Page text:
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Fundamental issue of Tamil status in Sri Lanka remains unresolved - Former peace mediator Eric Solheim

The fundamental issue of the status of Tamils in Sri Lanka remains unresolved said the former  Norwegian peace-mediator between Sri Lanka’s government and the Liberation Tamil Tigers of Tamil Eelam.

In an interview with Indian News outlet DNA India, Mr Eric Solheim said that despite the end of the war . “still the fundamental issues in Sri Lanka – the status of Tamils, and the influence of Tamils within the state of Sri Lanka are not resolved.”

A main hurdle of conflict resolution in Sri Lanka was that the Sinhala community was divided into two main parties that fought for power within each other without seriously reaching out to the Tamil community added Mr Solheim.

Speaking on obstacles to Sri Lanka’s peace process Mr Solheim said,

“The first of two main hurdles was the fact that the Sinhala community was divided into two main parties, the Sri Lanka Freedom Party (SLFP) and the United National Party (UNP). Through independence, these two parties fought for power and both were much more consumed by the power struggle than with outreach to the Tamil community. Whenever one party was in power, the other party would oppose whatever the rival party did. Then the power would shift and so would positions. That was a huge problem. The Tamil community couldn’t really place any confidence in any single offer from the Sinhala leaders because they didn’t know whether it would last”

Sympathising with the causes behind an armed struggle fighting for Tamil rights, he added,

“And we should obviously find an amicable peaceful solution to any conflict. If the Sinhalese and the Tamil leaders had been able to do that in the 50s or 70s, the conflict would not have come. And of course, fighting for Tamil rights — I have a lot of sympathy with that but — I have no sympathy with suicide bombing or, killing Rajiv Gandhi or, planting bus bombs or attacking the holy temple of Sinhala Buddhism in Kandy.Tamil Tigers made such horrible decisions, killing people. But we should all have some sympathy with the Tamils in Sri Lanka. If you are a Tamil there and you want to go to the police, the police just speak Sinhala so you can understand —that’s not easy.”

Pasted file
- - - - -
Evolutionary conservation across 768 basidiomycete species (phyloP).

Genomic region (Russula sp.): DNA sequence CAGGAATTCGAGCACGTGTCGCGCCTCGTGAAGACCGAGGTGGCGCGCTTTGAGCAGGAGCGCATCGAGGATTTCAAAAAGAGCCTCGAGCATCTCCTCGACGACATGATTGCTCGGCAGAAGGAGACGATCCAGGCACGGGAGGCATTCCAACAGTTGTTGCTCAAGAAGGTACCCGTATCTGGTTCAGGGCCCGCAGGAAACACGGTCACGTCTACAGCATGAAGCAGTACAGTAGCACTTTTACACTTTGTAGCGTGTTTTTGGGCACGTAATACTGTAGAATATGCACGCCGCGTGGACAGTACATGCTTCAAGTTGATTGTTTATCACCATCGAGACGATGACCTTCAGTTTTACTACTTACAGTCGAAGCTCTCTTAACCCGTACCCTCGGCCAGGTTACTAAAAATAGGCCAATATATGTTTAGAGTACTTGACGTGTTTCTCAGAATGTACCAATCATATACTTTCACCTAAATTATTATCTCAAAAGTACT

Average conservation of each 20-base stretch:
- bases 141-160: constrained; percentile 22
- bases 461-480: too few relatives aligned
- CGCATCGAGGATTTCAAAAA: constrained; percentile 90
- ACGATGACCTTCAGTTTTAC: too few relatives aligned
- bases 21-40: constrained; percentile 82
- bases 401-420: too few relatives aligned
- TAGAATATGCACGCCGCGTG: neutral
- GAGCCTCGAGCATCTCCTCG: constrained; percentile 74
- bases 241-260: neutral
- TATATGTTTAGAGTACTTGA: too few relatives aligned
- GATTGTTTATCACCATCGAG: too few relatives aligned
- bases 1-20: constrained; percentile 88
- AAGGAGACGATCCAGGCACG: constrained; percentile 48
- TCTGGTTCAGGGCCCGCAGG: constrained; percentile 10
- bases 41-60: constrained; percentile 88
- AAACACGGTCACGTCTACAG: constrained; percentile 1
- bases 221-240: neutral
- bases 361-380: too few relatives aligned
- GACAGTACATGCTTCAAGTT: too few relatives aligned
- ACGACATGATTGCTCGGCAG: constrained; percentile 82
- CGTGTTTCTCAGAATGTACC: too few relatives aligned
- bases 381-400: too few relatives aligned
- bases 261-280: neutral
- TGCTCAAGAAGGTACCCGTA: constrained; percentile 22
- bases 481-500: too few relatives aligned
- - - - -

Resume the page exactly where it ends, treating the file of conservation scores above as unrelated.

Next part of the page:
Responding to question on whether he was conflicted negotiating with the LTTE after they committed suicide bombings, he said,

“We also negotiated with people on the Sri Lanka government’s side who committed huge war crimes and evil acts. Despite all that I used to just ask myself one question: what do the victims of the crimes want us to do?”

Questioning extrajudicial killings during the ‘White Flag’ incident that saw the executions of surrendering members of the LTTE’s political leadership, Mr Solheim said both his government informed Sri Lanka of the political leadership’s intention to surrender, stating,

“Absolutely for sure. We informed Basil Rajapaksa, the advisor to President Rajapaska. We were not alone – the tigers did the same through some key Tamil contacts and also I think with some Indian interlocutors to send a message to the Sri Lankan leadership. Unfortunately for the Sri Lankan armed forces and to put it very nicely there’s a big question mark on these killings – why they didn’t accept surrender and bring these people into court, rather than killing them.”

See full interview here.

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